Genes within the predicted CNVs in the genome assemblies involve many hypervariable gene families. Despite lower resolution of the hyper-variable regions within the newly assembled genomes, direct comparisons to the assembled genome in some cases further corroborated the detection of CNVs. Within chromosome 2, for instance, deletions were predicted on either end of the chromosome for LZCH1720, LZCH1886 and LZCH1476, but not in NB45 (Figure 5, Table 4). Accordingly, while NB45 had regions homologous to the deleted region within its assembled genome, the other three assemblies were missing this section (Figure 5B). Visualization of one of the two regions, between 15890 and 19643 further supported a reduction in properly paired read coverage and increases of surrounding discordant reads for the predicted region for all assemblies except for NB45.

Discussion

To date, no gapless P. vivax genome has been completed, and diversity within P. vivax populations results in genomic differences for populations from different geographic areas. The China-Myanmar border, for instance, represents a unique region of malaria endemicity, which would benefit from the availability of high-quality P. vivax genome sequence collection from this area. Here we present four draft genomes with similar contiguity to the published reference PvP01 and performed detailed gene annotations. We have demonstrated that their genomic contents are consistent with expectations for the core P. vivax genomes. However, some genes, particularly those from antigenic gene families, are highly diverse and frequently not directly orthologous to their counterparts in the current reference genomes.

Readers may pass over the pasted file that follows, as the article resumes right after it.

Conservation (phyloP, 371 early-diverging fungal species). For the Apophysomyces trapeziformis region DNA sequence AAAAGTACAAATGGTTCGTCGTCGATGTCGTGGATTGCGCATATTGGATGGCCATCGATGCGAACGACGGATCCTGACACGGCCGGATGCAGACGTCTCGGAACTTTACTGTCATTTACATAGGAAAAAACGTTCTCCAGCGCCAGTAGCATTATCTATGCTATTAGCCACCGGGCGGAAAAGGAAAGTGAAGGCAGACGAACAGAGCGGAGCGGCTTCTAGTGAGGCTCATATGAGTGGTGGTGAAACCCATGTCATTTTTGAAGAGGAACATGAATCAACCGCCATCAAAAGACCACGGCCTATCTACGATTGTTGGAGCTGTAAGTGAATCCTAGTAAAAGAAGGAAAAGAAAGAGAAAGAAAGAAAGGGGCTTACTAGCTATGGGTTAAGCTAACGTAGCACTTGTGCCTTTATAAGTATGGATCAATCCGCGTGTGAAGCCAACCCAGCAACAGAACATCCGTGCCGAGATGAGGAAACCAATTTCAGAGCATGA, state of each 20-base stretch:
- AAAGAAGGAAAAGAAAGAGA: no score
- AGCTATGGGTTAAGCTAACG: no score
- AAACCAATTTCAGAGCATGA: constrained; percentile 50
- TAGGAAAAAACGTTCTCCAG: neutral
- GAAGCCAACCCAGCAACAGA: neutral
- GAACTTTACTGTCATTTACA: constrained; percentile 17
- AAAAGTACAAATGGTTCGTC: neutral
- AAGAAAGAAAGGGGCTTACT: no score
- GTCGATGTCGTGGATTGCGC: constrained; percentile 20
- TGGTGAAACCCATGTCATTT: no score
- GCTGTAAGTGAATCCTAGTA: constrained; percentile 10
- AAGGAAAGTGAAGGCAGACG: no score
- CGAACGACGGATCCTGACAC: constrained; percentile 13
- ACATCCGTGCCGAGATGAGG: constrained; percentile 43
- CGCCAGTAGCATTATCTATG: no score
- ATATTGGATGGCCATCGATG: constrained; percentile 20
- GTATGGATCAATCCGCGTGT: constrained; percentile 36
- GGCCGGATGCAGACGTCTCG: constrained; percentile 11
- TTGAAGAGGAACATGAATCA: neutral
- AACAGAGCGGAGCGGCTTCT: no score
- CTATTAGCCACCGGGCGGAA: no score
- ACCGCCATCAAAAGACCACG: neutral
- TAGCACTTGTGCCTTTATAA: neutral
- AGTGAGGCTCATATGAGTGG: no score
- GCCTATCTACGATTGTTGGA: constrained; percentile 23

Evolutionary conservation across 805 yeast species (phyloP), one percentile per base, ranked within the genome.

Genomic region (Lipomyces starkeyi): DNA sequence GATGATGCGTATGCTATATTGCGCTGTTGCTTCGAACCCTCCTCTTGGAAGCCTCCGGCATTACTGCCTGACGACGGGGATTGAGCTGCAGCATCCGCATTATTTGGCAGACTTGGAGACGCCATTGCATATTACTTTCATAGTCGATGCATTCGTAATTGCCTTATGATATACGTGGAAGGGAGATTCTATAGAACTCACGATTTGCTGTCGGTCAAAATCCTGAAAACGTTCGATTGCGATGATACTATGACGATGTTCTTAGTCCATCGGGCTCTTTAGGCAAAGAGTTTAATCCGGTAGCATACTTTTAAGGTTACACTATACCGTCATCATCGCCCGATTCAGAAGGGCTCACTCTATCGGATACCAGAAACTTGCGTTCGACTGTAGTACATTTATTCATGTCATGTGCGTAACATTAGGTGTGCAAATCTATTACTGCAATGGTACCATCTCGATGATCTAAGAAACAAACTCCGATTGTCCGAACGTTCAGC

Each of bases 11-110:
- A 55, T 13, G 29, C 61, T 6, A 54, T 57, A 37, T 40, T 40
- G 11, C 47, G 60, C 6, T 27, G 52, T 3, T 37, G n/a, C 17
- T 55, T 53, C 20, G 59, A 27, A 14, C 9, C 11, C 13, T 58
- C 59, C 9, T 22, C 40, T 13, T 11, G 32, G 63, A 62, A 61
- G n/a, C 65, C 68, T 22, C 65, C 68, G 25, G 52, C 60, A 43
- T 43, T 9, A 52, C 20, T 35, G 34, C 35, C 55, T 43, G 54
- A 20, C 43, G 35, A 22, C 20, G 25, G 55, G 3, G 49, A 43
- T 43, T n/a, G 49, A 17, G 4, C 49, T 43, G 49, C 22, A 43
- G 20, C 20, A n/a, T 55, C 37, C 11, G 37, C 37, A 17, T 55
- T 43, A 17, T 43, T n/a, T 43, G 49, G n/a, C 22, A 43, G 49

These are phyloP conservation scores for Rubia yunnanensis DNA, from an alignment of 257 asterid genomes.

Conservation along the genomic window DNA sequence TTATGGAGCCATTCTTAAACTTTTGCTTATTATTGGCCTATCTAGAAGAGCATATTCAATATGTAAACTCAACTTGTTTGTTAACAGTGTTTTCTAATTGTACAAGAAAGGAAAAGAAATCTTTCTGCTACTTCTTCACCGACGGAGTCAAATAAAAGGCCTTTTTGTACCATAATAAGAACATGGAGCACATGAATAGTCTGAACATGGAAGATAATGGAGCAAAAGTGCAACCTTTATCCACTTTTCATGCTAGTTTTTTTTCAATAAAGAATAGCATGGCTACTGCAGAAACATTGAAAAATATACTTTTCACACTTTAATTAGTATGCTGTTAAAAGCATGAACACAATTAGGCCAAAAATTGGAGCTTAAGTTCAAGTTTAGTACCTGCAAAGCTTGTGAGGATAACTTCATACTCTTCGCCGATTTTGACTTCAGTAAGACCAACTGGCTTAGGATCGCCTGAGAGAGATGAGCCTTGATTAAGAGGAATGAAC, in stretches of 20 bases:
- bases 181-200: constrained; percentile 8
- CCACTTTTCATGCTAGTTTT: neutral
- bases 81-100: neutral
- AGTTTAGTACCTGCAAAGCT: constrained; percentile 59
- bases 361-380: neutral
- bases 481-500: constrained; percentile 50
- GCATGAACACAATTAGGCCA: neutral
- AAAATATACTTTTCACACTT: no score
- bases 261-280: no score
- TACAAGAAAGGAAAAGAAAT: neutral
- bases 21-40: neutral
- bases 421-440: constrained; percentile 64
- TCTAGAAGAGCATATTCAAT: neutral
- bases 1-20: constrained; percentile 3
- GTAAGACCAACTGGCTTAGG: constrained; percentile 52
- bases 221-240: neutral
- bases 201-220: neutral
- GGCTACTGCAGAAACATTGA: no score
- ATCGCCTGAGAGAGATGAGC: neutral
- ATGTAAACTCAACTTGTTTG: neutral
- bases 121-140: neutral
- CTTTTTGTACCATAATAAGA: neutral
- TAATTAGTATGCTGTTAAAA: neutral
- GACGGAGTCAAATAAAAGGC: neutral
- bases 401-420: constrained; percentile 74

The P. vivax genome assemblies described here are of comparable or higher quality to the existing references. In terms of length and contiguity they parallel the genome assemblies from Papua Indonesia, China and Thailand, which ranged between 28.9 and 30.2 Mbp with 230–529 scaffolds, compared to our samples which covered between 28.5 and 30.1 Mbp within 65–139 scaffolds (Auburn et al., 2016; Table 1). Between 92.5% and 93% of the 14 chromosomes, representing the core nuclear genome, from each assembly aligned to the reference PvP01. Missing bases on the genome were common, ranging from 1034 to 1365.97 Ns/Kbp compared to 517 in the reference. However, we were still able to capture the majority of annotated genes, comparable to or even in excess of the PvP01 reference (Table 2). Only six genes missing from our assemblies were not a member of a multi-gene family. It is worth noting that PvP01 is the most contiguous and highest-coverage assembly used currently, with other assemblies being much more fragmented. It is noteworthy that both the current gold-standard reference and the new assemblies presented here contain a number of ambiguous sequences and extra-chromosomal contigs, which are intrinsic to the short-read sequencing technology. The next major improvements in genome contiguity will likely occur when P. vivax genomic DNA can be obtained in the quantities required for long-read sequencing.